The Department of Treasury recently issued proposed regulations that may affect ownership transition plans for closely held family business or investment entities and the estate plans of their owners. If the proposed regulations are finalized in their current form, the ability to discount the value of transfers of certain business interests for gift and estate tax purposes may be greatly reduced or eliminated.
Here's a quick example
Let’s say Jim and Judy own Mom & Pop Corp., and they want to give 20 percent of the business to their child, Kelly. Today, they’d conduct a valuation for gift tax purposes of the interest in the business to be transferred. That valuation would consider the fact that, without control of the business or the ability to liquidate the interest, the value of 20 percent of the business in Kelly’s hands may be significantly less than 20 percent of the total value of the business — meaning the amount Jim and Judy will report for gift tax purposes will be discounted for lack of control and lack of liquidity.
If you’ve been considering implementing a plan to make an intergenerational transfer of your family-owned business, you should start the planning process soon.
Under the proposed regulations, however, these valuation discounts would be diminished or even eliminated, and family business owners would be forced to use a higher value for intra-family sales and to report a higher value for gift and estate tax purposes. The loss of the ability to apply these traditional principles to the value determinations of closely held business and investment entities may also make it more expensive for family members to buy into the family business. This risk of increased estate or gift tax liability or the burden of paying a higher purchase price may force some families to consider selling the family business to unrelated buyers, rather than keeping it in the family.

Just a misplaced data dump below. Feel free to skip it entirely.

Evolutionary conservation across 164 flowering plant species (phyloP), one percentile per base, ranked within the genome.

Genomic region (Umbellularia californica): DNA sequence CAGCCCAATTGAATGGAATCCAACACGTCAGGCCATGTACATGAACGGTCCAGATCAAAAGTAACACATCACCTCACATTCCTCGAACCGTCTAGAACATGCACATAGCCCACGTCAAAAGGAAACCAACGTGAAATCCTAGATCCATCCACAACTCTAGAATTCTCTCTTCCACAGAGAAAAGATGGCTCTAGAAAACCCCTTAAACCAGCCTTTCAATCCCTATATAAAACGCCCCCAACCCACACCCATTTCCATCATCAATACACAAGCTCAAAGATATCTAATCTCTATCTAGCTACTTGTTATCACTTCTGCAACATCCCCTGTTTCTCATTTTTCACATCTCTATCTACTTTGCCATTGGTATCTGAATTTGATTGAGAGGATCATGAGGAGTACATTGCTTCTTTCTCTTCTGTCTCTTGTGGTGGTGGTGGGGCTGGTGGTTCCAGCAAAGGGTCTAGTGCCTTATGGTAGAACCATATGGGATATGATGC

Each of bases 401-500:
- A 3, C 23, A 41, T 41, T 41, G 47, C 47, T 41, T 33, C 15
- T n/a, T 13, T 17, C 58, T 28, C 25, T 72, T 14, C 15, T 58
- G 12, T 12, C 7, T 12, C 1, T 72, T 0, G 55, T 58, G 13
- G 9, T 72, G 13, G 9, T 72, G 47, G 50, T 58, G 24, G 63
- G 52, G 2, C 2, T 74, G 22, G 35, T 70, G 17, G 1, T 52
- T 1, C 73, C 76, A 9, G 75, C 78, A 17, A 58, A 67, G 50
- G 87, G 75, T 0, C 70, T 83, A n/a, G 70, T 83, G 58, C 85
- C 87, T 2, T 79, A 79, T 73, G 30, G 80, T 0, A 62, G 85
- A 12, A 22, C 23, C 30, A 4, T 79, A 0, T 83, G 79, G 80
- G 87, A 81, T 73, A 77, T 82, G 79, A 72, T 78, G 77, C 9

The timing and content of the final regulations are uncertain, but the risk to family business owners is clear: The cost to keep your business in the family may go up significantly.
Tax and valuation planning, however, are only two of the issues you’ll want to consider in your business’s succession plan, and your business’s succession plan is only one aspect of your comprehensive personal financial plan. Rushing into a transfer to avoid a potential negative tax or valuation impact could have unanticipated consequences that might be avoided by carefully planning and structuring your transfer.
The cost to keep your business in the family may go up significantly.
If you’ve been considering implementing a plan to make an intergenerational transfer of all or part of the ownership of your family-owned business, you should start the planning process soon to avoid being too late if the current, proposed regulations move forward.